When we arrived in Enid, it was nearing the time that we would normally take a break. Ben asked if I minded if we stopped by Braum’s to get something for breakfast. Of course, I didn’t mind. I have always had a special affinity for food of any kind. Braum’s has an especially good assortment of delicious meals…. and deserts.

Braum's is a great place to go for a Chocolate Malt and a Burger. It is only found around Oklahoma and the surrounding states not too far from the Oklahoma border.

Braum’s is a great place to go for a Chocolate Malt and a Burger. It is only found around Oklahoma and the surrounding states not too far from the Oklahoma border.

We pulled into the Braum’s Parking lot and Ben parked the pickup toward the far end away from any other cars. Somewhere where we could watch it as we ate. I climbed out of the truck and walked toward the entrance. As I passed the handicap parking space next to the front door, I noticed a white Lincoln parked there with a license plate embossed with a Purple Heart.

On like this, on this one didn't belong to Sam

One like this, only this one didn’t belong to Sam

When I saw this license plate, I wondered who it belonged to in the in restaurant. When I walked in, I immediately knew. There was the hero sitting in the corner booth. There were two elderly men sitting there drinking their coffee. I had wanted to buy them breakfast, but it looked like they had already eaten. I went up to the counter and ordered a sausage biscuit and a drink. Then I walked back around by their table. I paused and looked at them. I smiled….

I wanted to say, “Is that your white car parked right out there?” After one of them said yes, I wanted to say, “Thank you for serving our country.” For some reason I didn’t say anything. I just smiled at the two of them and sat down two booths down the row from them. I’m not usually one for keeping my mouth shut when something comes to mind, but that morning, I kept quiet. This is one of the reasons I think about this day often. Whenever I see a purple heart on a license plate, I think of the two elderly heroes sitting in Braum’s that morning on June 25, 1985.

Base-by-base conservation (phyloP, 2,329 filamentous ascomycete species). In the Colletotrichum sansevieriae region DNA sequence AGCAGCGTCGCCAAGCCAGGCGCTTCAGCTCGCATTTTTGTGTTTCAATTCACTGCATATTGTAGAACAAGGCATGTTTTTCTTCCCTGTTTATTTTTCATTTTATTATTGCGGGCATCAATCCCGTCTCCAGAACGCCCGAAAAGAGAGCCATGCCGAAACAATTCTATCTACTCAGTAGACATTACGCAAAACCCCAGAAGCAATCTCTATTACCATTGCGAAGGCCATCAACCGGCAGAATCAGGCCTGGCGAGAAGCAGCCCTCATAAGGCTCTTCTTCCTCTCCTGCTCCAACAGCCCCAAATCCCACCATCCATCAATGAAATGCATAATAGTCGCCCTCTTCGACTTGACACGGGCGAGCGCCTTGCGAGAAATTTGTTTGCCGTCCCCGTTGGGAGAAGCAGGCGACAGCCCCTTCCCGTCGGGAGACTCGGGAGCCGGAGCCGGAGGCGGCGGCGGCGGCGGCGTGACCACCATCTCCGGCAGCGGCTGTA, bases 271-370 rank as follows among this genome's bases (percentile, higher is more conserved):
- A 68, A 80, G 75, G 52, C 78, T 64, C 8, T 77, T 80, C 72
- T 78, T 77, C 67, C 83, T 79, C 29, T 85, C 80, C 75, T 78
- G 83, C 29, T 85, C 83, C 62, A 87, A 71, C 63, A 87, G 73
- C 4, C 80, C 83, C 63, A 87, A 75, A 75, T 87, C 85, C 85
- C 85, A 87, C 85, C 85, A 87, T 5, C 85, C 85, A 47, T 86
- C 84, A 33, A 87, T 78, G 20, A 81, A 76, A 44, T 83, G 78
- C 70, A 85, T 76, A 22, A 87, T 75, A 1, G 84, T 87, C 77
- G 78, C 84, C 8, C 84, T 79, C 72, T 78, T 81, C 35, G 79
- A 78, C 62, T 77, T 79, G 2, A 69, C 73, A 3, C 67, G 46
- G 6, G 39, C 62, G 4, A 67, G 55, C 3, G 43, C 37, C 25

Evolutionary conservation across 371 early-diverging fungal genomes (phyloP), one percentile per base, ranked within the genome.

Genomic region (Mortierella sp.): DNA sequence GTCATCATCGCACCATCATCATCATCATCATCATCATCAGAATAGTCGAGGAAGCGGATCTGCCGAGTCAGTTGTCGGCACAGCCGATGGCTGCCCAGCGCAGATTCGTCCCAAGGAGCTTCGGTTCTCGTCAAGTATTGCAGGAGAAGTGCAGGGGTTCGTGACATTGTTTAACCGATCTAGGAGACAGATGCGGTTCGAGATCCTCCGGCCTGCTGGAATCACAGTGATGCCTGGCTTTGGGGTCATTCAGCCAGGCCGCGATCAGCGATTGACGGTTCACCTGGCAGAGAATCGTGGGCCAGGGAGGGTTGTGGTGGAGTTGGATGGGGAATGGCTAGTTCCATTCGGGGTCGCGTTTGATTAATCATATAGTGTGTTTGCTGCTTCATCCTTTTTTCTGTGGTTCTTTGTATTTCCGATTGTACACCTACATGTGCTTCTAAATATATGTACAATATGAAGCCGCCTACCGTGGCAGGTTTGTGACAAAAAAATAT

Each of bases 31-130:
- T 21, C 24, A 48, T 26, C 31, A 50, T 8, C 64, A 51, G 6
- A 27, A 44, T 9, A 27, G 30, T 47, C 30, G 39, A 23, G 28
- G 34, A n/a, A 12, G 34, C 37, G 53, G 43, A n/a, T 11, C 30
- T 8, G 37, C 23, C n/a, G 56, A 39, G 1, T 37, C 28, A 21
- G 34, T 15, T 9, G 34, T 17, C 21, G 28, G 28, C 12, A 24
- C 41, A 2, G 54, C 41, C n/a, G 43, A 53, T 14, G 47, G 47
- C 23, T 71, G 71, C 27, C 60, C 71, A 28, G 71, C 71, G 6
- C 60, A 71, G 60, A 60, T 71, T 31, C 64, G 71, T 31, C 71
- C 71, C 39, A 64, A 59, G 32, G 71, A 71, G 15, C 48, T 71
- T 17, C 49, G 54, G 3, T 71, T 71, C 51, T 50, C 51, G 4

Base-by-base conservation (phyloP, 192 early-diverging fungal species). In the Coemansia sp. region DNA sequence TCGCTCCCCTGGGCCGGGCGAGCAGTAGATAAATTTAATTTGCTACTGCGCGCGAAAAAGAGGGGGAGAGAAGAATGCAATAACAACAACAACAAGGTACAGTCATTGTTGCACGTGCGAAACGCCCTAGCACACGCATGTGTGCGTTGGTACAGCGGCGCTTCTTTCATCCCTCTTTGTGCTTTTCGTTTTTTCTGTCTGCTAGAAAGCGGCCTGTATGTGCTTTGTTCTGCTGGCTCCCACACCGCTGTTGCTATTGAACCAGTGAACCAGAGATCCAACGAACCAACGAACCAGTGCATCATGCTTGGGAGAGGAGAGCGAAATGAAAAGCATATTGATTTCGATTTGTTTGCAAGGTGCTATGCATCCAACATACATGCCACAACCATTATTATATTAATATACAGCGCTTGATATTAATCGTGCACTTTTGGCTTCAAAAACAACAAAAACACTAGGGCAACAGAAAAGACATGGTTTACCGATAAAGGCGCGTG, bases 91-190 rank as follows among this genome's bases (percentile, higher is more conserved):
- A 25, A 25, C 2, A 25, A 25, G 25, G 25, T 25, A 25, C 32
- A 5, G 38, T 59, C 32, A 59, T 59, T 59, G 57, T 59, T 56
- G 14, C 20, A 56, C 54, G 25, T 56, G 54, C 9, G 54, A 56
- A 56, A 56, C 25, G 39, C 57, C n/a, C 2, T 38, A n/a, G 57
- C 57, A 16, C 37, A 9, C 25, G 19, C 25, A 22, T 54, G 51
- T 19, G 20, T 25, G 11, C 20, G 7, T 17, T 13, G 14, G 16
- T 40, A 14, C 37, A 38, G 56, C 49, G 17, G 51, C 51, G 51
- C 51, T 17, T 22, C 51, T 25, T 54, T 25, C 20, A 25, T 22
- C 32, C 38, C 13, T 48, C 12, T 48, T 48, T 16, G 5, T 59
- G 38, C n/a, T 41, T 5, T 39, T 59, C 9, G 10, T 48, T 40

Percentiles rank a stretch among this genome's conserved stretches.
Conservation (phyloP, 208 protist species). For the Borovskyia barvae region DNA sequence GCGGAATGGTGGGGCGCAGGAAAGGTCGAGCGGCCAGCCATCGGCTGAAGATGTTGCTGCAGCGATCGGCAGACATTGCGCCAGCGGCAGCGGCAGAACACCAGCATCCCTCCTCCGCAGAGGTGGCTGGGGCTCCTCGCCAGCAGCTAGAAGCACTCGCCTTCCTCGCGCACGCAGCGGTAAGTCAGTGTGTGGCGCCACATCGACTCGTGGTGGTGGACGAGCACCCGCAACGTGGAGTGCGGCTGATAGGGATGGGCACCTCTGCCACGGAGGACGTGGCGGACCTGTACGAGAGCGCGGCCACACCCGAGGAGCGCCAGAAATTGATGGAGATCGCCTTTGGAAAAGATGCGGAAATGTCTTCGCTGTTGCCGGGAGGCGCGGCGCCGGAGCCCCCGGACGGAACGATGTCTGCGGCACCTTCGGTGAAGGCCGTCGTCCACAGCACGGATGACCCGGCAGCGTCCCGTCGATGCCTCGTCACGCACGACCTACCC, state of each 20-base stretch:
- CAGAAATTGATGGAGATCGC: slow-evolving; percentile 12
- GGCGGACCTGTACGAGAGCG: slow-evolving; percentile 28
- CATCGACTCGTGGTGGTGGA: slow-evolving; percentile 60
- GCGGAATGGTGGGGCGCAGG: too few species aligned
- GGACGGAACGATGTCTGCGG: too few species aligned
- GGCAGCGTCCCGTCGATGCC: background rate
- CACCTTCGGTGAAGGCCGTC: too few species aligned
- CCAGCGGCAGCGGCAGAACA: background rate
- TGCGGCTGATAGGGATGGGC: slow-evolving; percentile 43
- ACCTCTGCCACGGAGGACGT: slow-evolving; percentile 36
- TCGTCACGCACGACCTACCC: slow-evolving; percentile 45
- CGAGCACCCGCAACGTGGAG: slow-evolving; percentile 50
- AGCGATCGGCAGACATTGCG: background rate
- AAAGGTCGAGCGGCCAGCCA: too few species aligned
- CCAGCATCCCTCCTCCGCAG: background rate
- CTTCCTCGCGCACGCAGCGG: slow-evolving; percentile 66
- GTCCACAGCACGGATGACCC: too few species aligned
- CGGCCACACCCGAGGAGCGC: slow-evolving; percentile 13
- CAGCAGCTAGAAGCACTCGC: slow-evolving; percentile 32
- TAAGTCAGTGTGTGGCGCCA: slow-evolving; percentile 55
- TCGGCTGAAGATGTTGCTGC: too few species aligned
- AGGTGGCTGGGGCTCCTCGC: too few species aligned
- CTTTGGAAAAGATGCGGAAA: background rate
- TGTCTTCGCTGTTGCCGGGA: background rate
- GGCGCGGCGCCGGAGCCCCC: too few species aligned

After eating our breakfast we left Braum’s at 9:30 and Ben drove us to the Auxiliary Generators so that we could find the grounded circuit and repair it. There were some other chores we were going to work on, but that was the most interesting one. Ben had worked on enough grounded circuits in this mini-power plant to know that the first place to look was in a mult-connector, where cables came into the control room and connected to the cables that led to the control panels.

a multi-pole connector like this only bigger.

a multi-pole connector like this only bigger.

Ben was right. We quickly found the grounded wire in the connector and did what we could to clear it. As we were finishing this up, the phone rang. The phone was in the garage, and we were in a control room that was like a long trailer parked out back. A bell had been placed outside of the garage so that people working on the generators or in the control room could hear the phone ringing. Ben went to answer it while I finished insulating the connector and connecting the circuit back up.

After a few minutes, Ben came back into the control room and told me that we needed to go back to the plant. He explained that on June 25, 1985 at 9:30 his father had a heart attack in Shidler, Oklahoma. They weren’t sure of his condition, but it didn’t look good. They were going to life-flight him to Tulsa. I immediately knew how he felt.

Life Flight from Tulsa

Life Flight from Tulsa

I remember the morning in my dorm room in college in Columbia Missouri when my mother called me to tell me that my own father had a heart attack and that he was in the hospital in Stillwater, Oklahoma and was being life-flighted to Tulsa. I called up one of my professors at the College of Psychology and told him that I wouldn’t be attending class that morning. He told me he would pass it on to the other professors. Later, when I was in Tulsa, many professors from the University of Missouri in Columbia sent flowers to him in the hospital in Tulsa.  My dad used to teach at the University of Missouri.